An Analysis of Mending Wall Essay

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An Analysis of Mending Wall

The speaker of Mending Wall allies himself with the insubordinate energies of spring, which yearly destroy the wall separating his property from his neighbor's: "Spring is the mischief in me," he says (CPPP 39). This alliance at first has the effect of setting the speaker against the basic conservatism of his neighbor beyond the hill, who as everybody knows never "goes behind his father's saying": "Good fences make good neighbors." But the association of the speaker with insubordinate natural forces should not be permitted to obscure an important fact, which has been often enough noticed: he, not the neighbor, initiates the yearly spring repair of the wall; moreover, it is again he, not the neighbor,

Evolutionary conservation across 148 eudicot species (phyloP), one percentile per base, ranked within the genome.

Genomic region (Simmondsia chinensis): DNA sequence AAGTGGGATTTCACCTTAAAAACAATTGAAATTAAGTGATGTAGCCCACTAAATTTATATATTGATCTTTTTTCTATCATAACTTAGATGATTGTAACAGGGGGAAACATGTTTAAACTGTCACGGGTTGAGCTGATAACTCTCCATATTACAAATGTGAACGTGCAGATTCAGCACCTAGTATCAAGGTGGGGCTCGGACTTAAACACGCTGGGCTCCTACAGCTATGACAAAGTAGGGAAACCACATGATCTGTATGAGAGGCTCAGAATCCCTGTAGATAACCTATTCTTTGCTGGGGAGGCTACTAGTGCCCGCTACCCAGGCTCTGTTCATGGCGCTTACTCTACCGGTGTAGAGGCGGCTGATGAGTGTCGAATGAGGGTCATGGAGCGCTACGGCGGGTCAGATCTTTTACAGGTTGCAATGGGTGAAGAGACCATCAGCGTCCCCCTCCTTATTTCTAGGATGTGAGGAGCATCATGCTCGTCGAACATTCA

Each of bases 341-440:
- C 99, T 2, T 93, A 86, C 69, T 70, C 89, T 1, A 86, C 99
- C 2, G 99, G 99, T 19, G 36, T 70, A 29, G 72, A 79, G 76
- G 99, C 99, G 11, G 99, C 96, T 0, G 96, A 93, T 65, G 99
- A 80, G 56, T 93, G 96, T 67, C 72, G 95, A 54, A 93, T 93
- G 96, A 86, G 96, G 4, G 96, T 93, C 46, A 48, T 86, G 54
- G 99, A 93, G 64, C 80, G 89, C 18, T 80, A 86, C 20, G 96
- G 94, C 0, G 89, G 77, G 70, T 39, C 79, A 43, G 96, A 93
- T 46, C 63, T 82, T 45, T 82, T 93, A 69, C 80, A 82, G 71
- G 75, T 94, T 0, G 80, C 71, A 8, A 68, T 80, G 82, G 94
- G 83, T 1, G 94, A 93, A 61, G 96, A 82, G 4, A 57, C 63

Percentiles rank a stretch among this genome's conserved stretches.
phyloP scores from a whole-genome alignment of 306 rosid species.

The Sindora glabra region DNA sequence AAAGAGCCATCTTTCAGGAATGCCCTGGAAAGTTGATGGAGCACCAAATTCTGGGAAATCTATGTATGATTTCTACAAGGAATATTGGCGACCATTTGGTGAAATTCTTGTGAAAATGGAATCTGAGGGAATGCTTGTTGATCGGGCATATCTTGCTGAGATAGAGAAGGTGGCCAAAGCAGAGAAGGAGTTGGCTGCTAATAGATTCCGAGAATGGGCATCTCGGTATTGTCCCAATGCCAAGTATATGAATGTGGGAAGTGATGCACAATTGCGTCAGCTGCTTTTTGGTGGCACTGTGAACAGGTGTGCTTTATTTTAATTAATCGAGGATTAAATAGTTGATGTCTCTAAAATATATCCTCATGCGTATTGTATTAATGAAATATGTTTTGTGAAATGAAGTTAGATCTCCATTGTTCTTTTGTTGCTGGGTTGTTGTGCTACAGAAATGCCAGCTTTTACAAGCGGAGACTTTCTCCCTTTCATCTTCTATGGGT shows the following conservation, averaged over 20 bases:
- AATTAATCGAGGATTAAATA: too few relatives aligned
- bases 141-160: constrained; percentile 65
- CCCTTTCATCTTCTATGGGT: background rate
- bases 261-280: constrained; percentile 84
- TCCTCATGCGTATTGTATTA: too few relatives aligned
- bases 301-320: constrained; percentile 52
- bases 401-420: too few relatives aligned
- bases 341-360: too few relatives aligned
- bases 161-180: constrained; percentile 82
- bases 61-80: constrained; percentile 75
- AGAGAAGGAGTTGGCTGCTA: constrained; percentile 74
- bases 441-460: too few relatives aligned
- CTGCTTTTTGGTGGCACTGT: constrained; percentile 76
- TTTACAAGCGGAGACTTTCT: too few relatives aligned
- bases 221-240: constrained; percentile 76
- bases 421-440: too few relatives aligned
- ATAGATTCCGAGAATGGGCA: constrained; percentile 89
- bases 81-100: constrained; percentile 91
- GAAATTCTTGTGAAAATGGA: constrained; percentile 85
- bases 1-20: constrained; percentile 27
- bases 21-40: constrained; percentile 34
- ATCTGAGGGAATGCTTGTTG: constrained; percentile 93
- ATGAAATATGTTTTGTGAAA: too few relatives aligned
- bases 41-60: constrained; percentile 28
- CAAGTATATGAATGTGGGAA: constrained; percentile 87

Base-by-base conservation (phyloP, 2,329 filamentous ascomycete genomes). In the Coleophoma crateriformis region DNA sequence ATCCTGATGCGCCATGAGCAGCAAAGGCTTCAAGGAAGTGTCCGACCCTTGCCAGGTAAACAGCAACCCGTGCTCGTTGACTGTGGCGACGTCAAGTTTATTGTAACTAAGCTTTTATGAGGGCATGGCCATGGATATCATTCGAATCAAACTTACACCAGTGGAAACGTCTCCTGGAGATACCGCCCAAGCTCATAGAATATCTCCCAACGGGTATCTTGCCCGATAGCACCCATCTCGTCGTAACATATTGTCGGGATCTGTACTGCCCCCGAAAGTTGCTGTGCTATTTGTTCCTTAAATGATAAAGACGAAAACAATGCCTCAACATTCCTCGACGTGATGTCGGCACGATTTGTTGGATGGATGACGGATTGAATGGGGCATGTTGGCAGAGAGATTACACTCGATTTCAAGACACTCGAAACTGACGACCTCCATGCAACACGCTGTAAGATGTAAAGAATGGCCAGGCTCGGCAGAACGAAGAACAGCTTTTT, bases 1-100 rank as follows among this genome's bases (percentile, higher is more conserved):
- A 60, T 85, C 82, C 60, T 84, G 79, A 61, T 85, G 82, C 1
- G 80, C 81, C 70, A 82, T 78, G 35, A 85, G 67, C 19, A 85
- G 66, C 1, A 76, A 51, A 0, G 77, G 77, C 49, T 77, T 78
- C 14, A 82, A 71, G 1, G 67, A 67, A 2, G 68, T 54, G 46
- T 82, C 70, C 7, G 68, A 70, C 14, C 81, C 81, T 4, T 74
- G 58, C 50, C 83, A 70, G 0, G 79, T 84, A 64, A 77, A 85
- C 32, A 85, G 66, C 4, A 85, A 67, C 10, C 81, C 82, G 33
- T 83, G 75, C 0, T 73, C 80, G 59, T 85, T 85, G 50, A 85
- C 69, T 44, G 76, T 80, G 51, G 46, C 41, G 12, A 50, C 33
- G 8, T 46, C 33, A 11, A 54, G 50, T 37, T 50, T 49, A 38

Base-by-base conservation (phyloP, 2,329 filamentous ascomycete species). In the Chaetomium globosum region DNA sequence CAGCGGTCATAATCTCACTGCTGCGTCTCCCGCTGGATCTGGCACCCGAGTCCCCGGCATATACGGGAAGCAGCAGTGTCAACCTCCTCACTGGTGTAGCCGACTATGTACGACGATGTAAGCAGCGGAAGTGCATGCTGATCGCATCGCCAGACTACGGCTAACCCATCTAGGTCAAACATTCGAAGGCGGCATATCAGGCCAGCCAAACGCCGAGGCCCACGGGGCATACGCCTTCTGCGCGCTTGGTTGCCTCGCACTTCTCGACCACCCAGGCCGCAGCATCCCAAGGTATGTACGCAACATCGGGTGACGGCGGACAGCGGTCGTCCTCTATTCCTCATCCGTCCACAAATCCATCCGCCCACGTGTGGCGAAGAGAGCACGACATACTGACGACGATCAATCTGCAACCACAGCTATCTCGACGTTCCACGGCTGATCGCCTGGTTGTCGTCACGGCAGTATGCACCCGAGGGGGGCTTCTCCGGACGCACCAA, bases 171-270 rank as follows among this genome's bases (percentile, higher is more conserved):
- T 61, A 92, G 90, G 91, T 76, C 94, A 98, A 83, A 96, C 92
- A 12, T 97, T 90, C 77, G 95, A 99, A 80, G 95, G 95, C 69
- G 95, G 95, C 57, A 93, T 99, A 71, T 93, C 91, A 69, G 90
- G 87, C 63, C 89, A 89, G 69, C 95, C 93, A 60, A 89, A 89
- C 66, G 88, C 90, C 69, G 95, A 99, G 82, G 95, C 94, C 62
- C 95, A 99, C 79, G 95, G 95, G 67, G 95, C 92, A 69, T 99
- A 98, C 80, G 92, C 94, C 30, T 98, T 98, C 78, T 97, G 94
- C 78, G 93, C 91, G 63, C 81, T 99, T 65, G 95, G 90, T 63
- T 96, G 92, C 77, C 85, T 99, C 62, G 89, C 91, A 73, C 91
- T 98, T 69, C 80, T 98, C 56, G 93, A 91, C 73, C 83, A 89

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And in "October":

O hushed October morning mild,
Begin the hours of this day slow.
Make the day seem to us less brief.
Hearts not averse to being beguiled,
Beguile us in the way you know.
Release one leaf at break of day;
At noon release another leaf;
One from our trees, one far away.
Retard the sun with gentle mist;
Enchant the land with amethyst.
Slow, slow!

The happy irony of "Mending Wall" is this: the speaker in this case allies himself with the destructive energies of nature, not against them as in "Rose Pogonias" and "October"; but at the same time he ritually initiates the wall-building exercise that so inefficiently resists and contains those same energies. The speaker of "Mending Wall" is obviously of two minds: at once wall-builder and wall-destroyer, at once abettor and antagonist of seasonal entropies. I would point out further that his impatience with his neighbor's aphoristic turn of mind is significantly (and playfully) qualified by the admonitory aphorism he himself devises and twice repeats, clearly delighted at having thought of it himself: "Something there is that doesn't love a wall," he says in a tone that by the poem's end almost acquires an air of finger-wagging, country pedantry. The difference is that, unlike his benighted neighbor, the speaker of the poem does

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